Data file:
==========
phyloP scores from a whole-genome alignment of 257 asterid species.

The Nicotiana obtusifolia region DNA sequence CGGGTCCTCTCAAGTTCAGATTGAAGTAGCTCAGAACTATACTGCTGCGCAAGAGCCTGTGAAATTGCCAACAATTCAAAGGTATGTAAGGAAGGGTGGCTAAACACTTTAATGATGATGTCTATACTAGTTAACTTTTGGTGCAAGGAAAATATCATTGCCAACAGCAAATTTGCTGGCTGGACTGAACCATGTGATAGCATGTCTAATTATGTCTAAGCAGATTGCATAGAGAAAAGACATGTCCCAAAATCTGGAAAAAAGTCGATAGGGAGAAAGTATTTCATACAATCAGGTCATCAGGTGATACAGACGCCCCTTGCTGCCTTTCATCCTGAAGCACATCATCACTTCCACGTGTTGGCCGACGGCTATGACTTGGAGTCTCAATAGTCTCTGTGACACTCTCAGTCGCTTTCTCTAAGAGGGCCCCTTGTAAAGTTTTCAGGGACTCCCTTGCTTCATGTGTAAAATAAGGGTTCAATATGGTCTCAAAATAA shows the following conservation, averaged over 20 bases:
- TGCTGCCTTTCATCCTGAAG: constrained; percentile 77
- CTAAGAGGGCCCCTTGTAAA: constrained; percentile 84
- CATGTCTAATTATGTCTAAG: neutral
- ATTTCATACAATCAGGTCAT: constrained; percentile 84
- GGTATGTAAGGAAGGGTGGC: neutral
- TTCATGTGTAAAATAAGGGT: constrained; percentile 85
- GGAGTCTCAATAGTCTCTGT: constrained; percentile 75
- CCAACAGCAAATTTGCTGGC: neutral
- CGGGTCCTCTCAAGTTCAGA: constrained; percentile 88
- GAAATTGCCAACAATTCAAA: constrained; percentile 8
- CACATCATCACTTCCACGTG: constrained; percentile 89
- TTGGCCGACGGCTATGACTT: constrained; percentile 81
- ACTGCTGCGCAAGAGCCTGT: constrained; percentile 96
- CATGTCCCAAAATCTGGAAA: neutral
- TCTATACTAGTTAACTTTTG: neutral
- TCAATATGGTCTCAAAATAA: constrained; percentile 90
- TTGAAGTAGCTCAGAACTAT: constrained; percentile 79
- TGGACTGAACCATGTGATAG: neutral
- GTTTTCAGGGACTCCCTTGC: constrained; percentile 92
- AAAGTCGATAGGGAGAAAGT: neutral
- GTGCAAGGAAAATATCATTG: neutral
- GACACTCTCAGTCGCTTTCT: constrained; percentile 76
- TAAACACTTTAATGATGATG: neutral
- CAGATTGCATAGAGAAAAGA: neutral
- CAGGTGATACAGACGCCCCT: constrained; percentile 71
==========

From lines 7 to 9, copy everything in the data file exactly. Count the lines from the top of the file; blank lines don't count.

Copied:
- GGTATGTAAGGAAGGGTGGC: neutral
- TTCATGTGTAAAATAAGGGT: constrained; percentile 85
- GGAGTCTCAATAGTCTCTGT: constrained; percentile 75